Member Spotlight

Natasha Kumar, MD

Philadelphia, Pennsylvania

Institution: University of Pennsylvania

Title: MFM Fellow

Medical School: Warren Alpert Medical School of Brown University

Residency: Northwestern University

Fellowship Training Institution: University of Pennsylvania

Personal and Family Background:

Tell us about someone who had an influence on you as child.

My dad passed away while on a trip to a remote part of India when I was 12 years old. A few years later, I realized that his outcome may have been different had he been in our home, a few minutes away from a tertiary care center. That was when I decided I wanted to work on improving access to care. I go back to that foundational relationship for inspiration all the time.

How has your cultural background shaped you as an MFM?

Being a child of immigrants has foundationally shaped my relationships with patients. I know firsthand the fears that come with the uncertainty of visas – or lack thereof – and the struggles that come from English not being your first language. The moments where I am able to speak in Hindi or Spanish with my patients bring me so much joy because I can feel and see some of the ease they have in being freely able to communicate with your provider.

Medical Training:

Was there a mentor(s) and/or a patient who inspired you?

It’s hard to pick one mentor – I have had many generous, brilliant people help me along the way – but there is a singular patient who I met as a 2nd year resident on the antepartum service who made me want to become an MFM. She experienced PPROM at 23 weeks gestation and was diagnosed with superimposed severe preeclampsia around 26 weeks gestation. In one of our first few days of knowing each other, she had refused a transfer to our labor floor for sustained severe range blood pressures. That evening, we had a long conversation about her reasoning for refusing transfer to our labor floor and why the hospital was neither a safe nor comfortable place for her. She ultimately delivered around 30 weeks, and unfortunately her son only lived for a few minutes.  I brought her flowers the next morning and we hugged and cried together. Independent of the outcomes we as MFMs can provide for patients, the relationships we build – the trust we develop, the understanding we grow to share – keep us all going. She taught me that the best thing I can do as a provider is to understand where my patients are coming from and what is most important to them about their care. I am so thankful for the grace that she provided me as a trainee and I think of her often.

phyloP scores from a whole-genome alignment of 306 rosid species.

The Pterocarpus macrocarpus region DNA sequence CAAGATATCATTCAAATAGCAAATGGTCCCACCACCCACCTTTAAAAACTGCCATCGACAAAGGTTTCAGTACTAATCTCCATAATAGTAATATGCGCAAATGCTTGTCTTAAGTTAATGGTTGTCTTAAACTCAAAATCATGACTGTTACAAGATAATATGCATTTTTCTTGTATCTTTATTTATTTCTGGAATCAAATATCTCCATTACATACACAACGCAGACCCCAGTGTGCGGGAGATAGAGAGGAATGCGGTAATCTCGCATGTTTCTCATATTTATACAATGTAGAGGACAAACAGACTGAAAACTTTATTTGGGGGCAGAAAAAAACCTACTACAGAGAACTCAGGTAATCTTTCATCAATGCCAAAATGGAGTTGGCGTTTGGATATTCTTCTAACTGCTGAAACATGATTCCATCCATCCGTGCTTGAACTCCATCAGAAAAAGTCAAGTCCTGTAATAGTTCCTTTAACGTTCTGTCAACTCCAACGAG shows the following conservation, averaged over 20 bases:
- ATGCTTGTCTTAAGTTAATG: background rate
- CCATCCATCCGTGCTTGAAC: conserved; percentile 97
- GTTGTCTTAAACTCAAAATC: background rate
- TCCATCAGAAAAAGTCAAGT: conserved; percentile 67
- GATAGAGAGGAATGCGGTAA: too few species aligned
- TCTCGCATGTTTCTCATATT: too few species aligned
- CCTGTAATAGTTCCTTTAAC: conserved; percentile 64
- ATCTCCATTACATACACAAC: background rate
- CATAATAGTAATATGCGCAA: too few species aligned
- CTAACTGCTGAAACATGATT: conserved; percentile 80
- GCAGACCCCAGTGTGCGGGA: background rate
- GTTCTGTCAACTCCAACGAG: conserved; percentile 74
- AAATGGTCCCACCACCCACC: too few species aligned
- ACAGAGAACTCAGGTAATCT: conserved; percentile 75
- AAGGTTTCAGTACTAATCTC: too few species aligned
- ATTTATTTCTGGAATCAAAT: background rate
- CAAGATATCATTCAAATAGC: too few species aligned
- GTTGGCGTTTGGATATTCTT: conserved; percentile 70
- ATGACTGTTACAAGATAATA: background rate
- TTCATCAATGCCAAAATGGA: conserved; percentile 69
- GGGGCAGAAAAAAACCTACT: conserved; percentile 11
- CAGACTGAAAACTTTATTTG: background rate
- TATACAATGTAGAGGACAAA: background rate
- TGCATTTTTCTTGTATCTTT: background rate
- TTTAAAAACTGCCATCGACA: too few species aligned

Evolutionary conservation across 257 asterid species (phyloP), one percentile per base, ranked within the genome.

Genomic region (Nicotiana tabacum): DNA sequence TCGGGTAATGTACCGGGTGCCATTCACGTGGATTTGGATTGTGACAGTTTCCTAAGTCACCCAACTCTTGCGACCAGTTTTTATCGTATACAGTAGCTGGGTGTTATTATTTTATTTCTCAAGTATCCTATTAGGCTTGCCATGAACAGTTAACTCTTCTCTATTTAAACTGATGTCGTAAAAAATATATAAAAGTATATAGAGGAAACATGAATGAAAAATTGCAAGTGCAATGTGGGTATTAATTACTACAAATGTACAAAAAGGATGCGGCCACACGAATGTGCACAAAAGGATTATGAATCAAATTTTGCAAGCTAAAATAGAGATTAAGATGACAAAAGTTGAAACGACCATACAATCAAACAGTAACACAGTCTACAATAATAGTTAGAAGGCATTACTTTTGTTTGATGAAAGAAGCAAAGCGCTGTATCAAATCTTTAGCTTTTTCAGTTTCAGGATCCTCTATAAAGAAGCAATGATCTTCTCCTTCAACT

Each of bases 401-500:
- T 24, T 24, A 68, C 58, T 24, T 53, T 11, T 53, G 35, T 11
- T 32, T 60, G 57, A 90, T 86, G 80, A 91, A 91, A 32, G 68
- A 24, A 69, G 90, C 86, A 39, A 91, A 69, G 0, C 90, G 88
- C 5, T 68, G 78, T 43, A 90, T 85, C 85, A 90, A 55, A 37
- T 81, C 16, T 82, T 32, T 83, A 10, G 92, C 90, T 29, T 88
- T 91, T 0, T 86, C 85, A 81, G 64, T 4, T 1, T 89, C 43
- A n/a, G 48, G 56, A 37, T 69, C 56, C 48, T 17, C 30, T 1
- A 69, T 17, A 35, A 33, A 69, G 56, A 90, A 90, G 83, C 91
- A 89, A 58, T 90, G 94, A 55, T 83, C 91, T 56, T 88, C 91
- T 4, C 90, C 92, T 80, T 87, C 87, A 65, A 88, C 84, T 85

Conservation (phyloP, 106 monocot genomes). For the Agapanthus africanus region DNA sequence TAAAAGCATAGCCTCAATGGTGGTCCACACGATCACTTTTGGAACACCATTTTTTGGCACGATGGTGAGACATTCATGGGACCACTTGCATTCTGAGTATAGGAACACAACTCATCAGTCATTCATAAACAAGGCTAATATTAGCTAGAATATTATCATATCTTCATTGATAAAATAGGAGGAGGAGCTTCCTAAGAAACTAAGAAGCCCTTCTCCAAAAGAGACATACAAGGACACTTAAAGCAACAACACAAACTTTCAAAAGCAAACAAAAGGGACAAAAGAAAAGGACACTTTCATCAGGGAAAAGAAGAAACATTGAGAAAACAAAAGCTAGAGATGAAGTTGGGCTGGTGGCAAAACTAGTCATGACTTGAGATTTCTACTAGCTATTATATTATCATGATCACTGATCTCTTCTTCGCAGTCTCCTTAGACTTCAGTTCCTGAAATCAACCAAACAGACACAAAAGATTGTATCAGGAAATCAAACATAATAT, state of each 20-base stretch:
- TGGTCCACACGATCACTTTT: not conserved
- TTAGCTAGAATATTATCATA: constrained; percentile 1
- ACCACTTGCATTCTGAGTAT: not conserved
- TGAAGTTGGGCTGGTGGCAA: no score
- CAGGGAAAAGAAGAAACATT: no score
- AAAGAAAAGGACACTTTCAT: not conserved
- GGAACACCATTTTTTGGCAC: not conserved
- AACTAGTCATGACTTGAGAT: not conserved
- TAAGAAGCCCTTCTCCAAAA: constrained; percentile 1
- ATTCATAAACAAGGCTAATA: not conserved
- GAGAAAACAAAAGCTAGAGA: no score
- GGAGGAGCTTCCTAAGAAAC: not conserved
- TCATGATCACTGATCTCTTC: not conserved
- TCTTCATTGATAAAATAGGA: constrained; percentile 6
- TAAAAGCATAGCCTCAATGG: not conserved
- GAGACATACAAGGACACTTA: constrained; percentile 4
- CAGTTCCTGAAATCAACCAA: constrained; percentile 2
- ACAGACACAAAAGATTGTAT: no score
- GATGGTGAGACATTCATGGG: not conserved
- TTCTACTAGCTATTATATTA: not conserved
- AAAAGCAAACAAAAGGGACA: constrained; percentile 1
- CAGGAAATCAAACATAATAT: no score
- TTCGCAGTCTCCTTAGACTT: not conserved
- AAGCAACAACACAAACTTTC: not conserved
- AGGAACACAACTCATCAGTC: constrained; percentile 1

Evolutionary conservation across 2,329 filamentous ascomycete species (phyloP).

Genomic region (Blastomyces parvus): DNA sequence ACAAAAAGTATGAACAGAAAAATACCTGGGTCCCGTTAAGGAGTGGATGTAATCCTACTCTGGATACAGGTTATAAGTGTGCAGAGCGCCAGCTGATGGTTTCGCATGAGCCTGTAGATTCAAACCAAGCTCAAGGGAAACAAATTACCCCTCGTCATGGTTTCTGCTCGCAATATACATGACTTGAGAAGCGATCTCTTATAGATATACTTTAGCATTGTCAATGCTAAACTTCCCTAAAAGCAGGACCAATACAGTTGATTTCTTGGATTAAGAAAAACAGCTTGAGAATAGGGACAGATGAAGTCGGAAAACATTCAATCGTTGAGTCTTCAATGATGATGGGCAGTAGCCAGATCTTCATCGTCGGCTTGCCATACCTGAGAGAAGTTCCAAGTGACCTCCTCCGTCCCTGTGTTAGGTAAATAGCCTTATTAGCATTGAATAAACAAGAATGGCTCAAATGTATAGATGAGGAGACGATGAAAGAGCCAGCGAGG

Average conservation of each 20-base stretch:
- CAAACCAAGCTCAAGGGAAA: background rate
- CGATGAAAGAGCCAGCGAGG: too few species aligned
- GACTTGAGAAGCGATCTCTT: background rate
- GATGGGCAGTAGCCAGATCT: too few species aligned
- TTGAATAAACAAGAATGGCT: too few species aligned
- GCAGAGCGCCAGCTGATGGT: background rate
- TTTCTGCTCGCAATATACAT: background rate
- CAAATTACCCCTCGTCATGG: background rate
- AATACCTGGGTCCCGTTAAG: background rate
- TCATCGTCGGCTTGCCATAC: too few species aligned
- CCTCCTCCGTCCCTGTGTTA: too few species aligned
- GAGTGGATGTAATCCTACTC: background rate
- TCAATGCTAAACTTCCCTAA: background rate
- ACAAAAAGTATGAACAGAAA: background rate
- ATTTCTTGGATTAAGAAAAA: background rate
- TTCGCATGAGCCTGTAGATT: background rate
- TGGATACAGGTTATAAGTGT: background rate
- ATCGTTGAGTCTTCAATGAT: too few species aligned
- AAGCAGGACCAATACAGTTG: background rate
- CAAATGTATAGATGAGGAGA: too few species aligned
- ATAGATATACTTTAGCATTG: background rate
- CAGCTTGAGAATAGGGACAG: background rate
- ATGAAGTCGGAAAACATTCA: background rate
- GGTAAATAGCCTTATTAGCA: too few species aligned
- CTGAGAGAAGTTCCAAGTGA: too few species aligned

MFM Practice:

What role has SMFM played in your career?

I am relatively new to MFM but SMFM has already been integral to my career. From the first annual meeting I attended as a PGY-1 – where I could see my interests reflected in presentations at the fellows plenary – to the support offered to trainees through the Foundation, I am so appreciative of how SMFM brings our profession together to support each other as we try to improve care for pregnant people!